Furthermore, simple, localized measures are unlikely to deter Mexico’s highly sophisticated and violent criminal groups.

“Local police enforcement has very little impact on organized crime,” Jaime López, a security policy consultant told Insight Crime. “It isn't meant for that and it's simply not built for that.”

If the Mexican government is to be more successful in tackling organized crime, the focus must lie elsewhere.

“We need better investigative teams and more money for the justice system. It's not so much about police but about prosecution -- investigating cases and arresting culprits,” López said.

share icon icon icon

Was this content helpful?

We want to sustain Latin America’s largest organized crime database, but in order to do so, we need resources.

DONATE

What are your thoughts? Click here to send InSight Crime your comments.

We encourage readers to copy and distribute our work for non-commercial purposes, with attribution to InSight Crime in the byline and links to the original at both the top and bottom of the article. Check the Creative Commons website for more details of how to share our work, and please send us an email if you use an article.

Was this content helpful?

We want to sustain Latin America’s largest organized crime database, but in order to do so, we need resources.

DONATE

Related Content

BARRIO 18 / 16 DEC 2021

Though El Salvador stands on track for another record low in homicides this year, the country was recently shaken by…

ELITES AND CRIME / 20 MAY 2022

Political assassinations, record drug seizures, gang wars – an avalanche of criminal concerns in Paraguay are coalescing around the city…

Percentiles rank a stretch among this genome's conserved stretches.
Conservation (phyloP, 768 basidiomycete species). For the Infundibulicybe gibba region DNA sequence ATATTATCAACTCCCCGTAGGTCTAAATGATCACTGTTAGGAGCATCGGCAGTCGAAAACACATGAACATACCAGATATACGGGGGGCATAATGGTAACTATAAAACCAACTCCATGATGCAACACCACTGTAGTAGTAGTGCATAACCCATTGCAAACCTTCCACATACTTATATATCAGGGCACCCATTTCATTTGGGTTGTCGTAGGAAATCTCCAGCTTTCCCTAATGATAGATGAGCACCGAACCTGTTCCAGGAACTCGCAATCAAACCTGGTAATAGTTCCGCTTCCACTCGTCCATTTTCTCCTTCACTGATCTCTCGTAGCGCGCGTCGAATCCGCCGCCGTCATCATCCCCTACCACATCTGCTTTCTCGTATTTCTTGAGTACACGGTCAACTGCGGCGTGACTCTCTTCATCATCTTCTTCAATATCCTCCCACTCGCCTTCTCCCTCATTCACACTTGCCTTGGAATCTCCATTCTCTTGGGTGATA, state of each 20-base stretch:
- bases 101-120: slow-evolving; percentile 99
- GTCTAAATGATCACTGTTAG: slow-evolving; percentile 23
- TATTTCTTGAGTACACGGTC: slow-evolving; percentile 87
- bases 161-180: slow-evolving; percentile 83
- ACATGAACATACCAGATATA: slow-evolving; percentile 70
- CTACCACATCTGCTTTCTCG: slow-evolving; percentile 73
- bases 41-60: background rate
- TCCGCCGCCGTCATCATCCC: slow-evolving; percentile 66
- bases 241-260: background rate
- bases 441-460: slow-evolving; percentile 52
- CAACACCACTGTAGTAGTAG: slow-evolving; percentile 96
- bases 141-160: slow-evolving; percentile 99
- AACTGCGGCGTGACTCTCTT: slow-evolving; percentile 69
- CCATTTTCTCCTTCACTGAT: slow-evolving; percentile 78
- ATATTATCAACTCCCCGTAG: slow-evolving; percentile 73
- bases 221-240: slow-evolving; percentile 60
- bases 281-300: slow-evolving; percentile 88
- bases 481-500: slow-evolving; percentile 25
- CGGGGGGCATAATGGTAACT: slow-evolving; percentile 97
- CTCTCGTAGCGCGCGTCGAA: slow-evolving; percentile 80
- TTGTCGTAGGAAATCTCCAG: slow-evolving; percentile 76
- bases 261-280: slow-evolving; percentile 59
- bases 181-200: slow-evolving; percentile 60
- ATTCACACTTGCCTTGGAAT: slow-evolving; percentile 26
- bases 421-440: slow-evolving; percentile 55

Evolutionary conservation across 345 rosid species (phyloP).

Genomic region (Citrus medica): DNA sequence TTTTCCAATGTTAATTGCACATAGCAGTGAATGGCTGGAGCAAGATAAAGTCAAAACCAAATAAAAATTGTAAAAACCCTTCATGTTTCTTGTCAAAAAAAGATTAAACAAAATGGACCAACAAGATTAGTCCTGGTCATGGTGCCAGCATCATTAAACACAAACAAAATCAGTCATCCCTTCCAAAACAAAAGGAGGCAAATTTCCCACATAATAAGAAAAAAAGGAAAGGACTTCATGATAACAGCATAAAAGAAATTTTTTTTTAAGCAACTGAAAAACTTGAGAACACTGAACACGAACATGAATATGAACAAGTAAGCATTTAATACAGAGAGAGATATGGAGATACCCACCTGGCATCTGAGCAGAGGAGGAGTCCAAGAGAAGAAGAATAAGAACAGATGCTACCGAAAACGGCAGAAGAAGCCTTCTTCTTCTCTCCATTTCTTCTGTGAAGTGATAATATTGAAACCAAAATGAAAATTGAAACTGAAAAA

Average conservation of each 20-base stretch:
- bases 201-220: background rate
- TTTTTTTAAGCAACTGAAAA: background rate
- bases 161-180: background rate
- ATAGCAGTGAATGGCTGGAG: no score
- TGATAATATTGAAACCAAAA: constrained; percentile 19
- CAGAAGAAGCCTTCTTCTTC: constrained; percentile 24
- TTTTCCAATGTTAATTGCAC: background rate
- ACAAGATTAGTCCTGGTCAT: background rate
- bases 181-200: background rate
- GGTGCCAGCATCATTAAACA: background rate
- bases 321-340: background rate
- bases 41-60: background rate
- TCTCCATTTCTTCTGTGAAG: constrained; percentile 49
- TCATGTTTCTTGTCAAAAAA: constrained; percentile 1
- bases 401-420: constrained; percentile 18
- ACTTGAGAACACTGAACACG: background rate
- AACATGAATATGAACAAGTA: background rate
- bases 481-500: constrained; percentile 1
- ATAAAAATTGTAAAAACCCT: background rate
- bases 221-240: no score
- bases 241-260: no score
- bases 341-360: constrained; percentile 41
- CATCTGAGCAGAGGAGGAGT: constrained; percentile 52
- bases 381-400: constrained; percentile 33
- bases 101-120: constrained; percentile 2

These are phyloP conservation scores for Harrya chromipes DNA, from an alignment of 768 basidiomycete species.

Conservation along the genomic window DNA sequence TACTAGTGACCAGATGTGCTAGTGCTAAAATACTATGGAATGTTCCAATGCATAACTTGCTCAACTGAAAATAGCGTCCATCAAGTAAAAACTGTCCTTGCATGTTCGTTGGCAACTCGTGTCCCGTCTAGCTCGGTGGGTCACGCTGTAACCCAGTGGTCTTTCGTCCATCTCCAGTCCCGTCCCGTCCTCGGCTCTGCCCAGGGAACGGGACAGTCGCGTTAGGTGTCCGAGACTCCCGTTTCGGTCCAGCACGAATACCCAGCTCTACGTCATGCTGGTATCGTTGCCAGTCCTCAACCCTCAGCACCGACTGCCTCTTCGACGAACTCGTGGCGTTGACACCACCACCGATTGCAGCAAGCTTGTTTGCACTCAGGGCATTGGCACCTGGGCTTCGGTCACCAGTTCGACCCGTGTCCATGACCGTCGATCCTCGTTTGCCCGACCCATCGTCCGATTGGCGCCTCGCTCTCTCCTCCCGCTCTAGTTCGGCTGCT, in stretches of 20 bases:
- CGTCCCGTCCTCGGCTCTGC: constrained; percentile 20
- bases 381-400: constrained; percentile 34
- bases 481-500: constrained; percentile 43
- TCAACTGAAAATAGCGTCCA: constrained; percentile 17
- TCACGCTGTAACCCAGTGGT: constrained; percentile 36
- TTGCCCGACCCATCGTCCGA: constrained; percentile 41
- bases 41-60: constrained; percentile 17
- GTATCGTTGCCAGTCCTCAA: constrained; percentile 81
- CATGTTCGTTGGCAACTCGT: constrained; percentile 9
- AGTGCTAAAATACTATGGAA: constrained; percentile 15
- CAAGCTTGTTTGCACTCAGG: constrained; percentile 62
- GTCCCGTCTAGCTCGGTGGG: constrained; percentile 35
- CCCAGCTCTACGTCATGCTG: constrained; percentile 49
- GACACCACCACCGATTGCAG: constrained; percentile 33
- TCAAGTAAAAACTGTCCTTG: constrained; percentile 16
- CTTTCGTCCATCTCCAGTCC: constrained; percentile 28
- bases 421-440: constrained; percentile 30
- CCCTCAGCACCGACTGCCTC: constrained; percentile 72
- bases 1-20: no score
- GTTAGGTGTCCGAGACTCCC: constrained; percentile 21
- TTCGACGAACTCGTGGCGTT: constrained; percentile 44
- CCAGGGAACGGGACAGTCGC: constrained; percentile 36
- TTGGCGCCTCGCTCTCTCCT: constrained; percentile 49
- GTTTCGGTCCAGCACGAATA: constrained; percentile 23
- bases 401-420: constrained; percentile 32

KIDNAPPING / 22 SEP 2021

The Venezuelan police have stepped in amid a spate of violent crimes caused by gang members pretending to sell cars…

About InSight Crime

THE ORGANIZATION

Escaping Barrio 18

27 JAN 2023

Last week, InSight Crime published an investigation charting the story of Desafío, a 28-year-old Barrio 18 gang member who is desperate to escape gang life. But there’s one problem: he’s…

THE ORGANIZATION

Europe Coverage Makes a Splash

20 JAN 2023

Last week, InSight Crime published an analysis of the role of Amsterdam’s Schiphol Airport as an arrival hub for cocaine and methamphetamine from Mexico.  The article was picked up by…

THE ORGANIZATION

World Looks to InSight Crime for Mexico Expertise

13 JAN 2023

Our coverage of the arrest of Chapitos’ co-founder Ovidio Guzmán López in Mexico has received worldwide attention.In the UK, outlets including The Independent and BBC…

THE ORGANIZATION

InSight Crime Shares Expertise with US State Department

16 DEC 2022

Last week, InSight Crime Co-founder Steven Dudley took part in the International Anti-Corruption Conference organized by the US State Department’s Bureau of Democracy, Human Rights, & Labor and…

THE ORGANIZATION

Immediate Response to US-Mexico Marijuana Investigation

9 DEC 2022

InSight Crime’s investigation into how the legalization of marijuana in many US states has changed Mexico’s criminal dynamics made a splash this week appearing on the front page of…